In Memory of Dr. Bob Bohanske

Robert T. Bohankse, Ph.D., friend, colleague, and influencer without equal, died on January 4, 2021. Dr. Bohanske was Chief of Clinical Services/Clinical Training at Southwest Behavioral and Health Services, founder of the largest APA internship program in the country, Chairman, State of Arizona Board of Psychologist Examiners, Visiting Professor Sias University, China, and Project Leader of Better Outcomes Now. He received numerous awards for his accomplishments, including the Karl F. Heiser APA Presidential Award for Advocacy, Distinguished Practitioner and Fellow, National Academy of Practice in Psychology, Health Care Hero’s Award for Research/Innovation, to mention a few.

But that doesn’t even begin to scratch the surface of Bob’s impact on the field as a whole and on those lucky enough to be around him.


Dr. Bohanske was an early adopter of the Partners for Change Outcome Management System (PCOMS), implementing it after attending our conference in Austin in 2004 and receiving the first edition of the PCOMS manual that Dr. Jacqueline Sparks and I wrote. Bob was taken by PCOMS’ focus on client privilege, a value system that he championed throughout his career. He was not only responsible for the largest PCOMS implementation in the US, but was also central to research about the real-world benefits of implementing PCOMS as a quality improvement strategy . In addition, Dr. Bohanske was the first to implement PCOMS in peer recovery services, using What’s Right With You to train peers in the PCOMS process. Finally, Bob, via his faculty status with two Henan Province universities, spread the PCOMS word to China as well as other behavioral health innovations.

But again, his impact overshadows even these accomplishments. He was a mentor/teacher extraordinaire, touching thousands of students’ lives over his career. He contributed his time to countless student dissertations over the years, always going the extra mile to encourage critical thinking and supporting students conducting research. Dr. Bohanske loved teaching and helping students. He often taught as many as three classes a semester while excelling at his very challenging job at Southwest. That is why I often introduced him at conferences as the “Energizer Bunny.” Bob never stopped. And his energy was infectious.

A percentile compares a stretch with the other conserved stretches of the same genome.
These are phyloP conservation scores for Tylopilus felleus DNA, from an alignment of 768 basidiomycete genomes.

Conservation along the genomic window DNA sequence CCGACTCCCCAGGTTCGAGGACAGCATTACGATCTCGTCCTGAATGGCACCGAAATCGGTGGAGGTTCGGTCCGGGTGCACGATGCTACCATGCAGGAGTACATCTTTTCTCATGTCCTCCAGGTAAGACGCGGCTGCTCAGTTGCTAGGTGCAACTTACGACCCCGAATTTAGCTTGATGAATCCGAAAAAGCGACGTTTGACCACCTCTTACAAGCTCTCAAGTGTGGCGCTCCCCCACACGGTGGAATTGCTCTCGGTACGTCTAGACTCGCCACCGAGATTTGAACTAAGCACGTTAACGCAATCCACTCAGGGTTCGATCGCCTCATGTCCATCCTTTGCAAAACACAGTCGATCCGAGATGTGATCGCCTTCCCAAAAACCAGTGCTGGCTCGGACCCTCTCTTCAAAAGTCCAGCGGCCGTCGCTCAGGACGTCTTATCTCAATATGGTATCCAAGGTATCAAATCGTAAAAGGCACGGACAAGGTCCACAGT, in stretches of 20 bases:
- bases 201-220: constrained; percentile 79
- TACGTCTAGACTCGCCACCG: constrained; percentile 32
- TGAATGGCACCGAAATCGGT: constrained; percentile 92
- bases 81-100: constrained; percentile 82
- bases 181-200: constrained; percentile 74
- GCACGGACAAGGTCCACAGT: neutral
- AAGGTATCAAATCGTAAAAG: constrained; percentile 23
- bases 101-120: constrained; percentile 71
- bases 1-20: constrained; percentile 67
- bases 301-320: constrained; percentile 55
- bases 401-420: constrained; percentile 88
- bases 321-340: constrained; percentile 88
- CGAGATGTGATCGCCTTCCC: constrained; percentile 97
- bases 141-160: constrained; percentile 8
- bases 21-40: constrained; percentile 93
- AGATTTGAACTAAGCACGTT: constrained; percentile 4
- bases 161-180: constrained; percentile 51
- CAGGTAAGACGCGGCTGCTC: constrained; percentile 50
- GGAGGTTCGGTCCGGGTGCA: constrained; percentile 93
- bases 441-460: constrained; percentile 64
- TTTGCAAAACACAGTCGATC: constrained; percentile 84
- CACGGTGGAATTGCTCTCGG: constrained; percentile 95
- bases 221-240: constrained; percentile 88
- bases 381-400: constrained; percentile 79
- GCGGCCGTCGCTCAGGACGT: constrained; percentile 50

More than all this, I will miss Bob as my friend. He was exactly the kind of friend that you want: always there for you with support, humor, and love.  Many years ago, I was going through a rough patch and after a conversation with Bob, I later received a call from the West Palm Beach airport. He had hopped on the next flight out of Phoenix to spend the weekend with me. That is the kind of friend he was. He was all in.

Bob dealt with his terminal illness exactly like you would expect: He continued working full throttle until the end, handling his impending death with existential flair and humor. Although I couldn't visit him because of COVID (I last visited him in January of last year), we did talk nearly every day and Zoomed often. We Zoomed on New Year’s Eve, shared drinks together (Bob had 18-year-old Scotch for the occasion), as well as much laughter and tears. I will always be grateful for the time we shared and that we both spoke from the heart about our relationship.


                      Took this picture in Sedona of Bob making fun of his impending death.

Although we laughed about many things, I would be remiss if I didn’t mention one irreverent topic that Bob made me promise I would include in this blog. We often lamented about our perception of a reduction of critical thinking in the field today. Dr. Bohanske jokingly complained that he spent too much time trying to firm up “mushy minds” that slurped up unsupported and faddish drool about therapy instead of doing real investigation. Bob wanted me to say that contrary to popular opinion about the cause of his death, he actually, in the end, succumbed to “mushy mind exhaustion.”

We can honor Bob’s legacy by our continued efforts to privilege the voice of clients, the central value of his work.

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